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2011/05/25 / monteurhulot

EP // Trails – Territorial

It’s difficult for me to talk (or think) about this debut from Bay Area duo Trails without invoking another pair, Kings of Convenience. Both acts have a sound much centered around acoustic guitar, and both lean towards Bossa Nova. Trails acknowledges this explicitly, and Territorial includes a straight Bossa number, “Bimbom;” I’m not sure if the Kings of Convenience would consider themselves a Bossa Nova act, but even if they don’t claim inspiration from the Brazilian form of the genre, in a way they would still remain so, as a group that attempts to transpose ebullient, rhythmic popular music into an intimate, more subdued acoustic space.

Kings of Convenience create art which is in many ways very distant: their records have a precise, almost clinical sound shared by Erlend Øye’s other work, and their lyrics, form either lonesome narratives or removed lectures: the other parties are more spoken to than spoken with. Trails, on the other hand, are warmer, looser, more enveloping, more intimate in address. No love songs here, exactly, but certainly poetic ruminations on interpersonal relationships, and “Bimbom” has perfect lyrics for a song in which for Anglo-Americans tackled untempered Bossa Nova. For a group with just a guitarist and a drummer/percussionist, the sound is impressively lush; it fits well with those American “indie pop” groups of the aughts who tended to the acoustic (what one could call “post-freak-folk” if that wasn’t incredibly stupid) but doesn’t invoke anyone in particular. I spent days searching favorite records of past years trying to find a group that I was sure Trails reminded me of, but couldn’t pin down any close antecedents: an excellent sign that an artist has fully absorbed their influences and created something particular. Territorial is certainly not a singer-songwriter affair with a drummer added; “Dance Gold” is a bouncy number with a break down like Thomas Mapfumo playing the Dembow riddim, “In Between” features percussive crescendo in its choruses, and then there is the cover of Miike Snow’s “Animal,” which, with a touch of electric guitar, far surpasses the orignal’s energy and feeling.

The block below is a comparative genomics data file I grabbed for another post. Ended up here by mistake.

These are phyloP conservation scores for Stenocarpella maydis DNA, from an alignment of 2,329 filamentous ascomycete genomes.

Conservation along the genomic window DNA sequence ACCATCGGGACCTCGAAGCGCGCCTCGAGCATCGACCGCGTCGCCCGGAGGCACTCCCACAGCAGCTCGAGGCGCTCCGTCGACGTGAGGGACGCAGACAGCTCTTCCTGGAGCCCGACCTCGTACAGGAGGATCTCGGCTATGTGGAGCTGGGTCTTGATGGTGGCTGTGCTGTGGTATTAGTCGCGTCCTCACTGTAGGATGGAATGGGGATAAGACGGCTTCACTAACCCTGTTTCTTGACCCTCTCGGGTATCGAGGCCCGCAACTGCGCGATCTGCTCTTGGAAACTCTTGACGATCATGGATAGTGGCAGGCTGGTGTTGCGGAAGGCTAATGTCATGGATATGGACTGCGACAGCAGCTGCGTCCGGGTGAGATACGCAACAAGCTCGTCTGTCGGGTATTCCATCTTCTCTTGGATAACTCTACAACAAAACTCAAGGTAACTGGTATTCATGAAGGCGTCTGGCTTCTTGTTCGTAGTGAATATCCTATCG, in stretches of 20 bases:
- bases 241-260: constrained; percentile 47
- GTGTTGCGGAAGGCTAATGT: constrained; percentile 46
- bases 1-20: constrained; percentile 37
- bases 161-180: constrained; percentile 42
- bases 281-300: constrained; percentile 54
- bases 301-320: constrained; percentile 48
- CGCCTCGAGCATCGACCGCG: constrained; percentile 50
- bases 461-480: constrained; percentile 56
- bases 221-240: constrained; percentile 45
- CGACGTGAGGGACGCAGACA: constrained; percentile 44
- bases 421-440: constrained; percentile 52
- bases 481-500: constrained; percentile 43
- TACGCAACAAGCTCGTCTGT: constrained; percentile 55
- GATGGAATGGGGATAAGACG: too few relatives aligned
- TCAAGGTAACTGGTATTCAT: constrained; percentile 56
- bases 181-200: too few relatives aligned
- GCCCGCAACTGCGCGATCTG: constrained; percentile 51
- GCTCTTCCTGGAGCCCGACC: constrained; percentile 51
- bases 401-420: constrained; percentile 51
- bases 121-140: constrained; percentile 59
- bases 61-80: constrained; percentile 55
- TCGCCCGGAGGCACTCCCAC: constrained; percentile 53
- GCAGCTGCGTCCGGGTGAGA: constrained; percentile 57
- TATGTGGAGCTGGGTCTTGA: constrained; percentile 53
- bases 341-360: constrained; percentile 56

All in all? Compulsively listenable. Free.

t.

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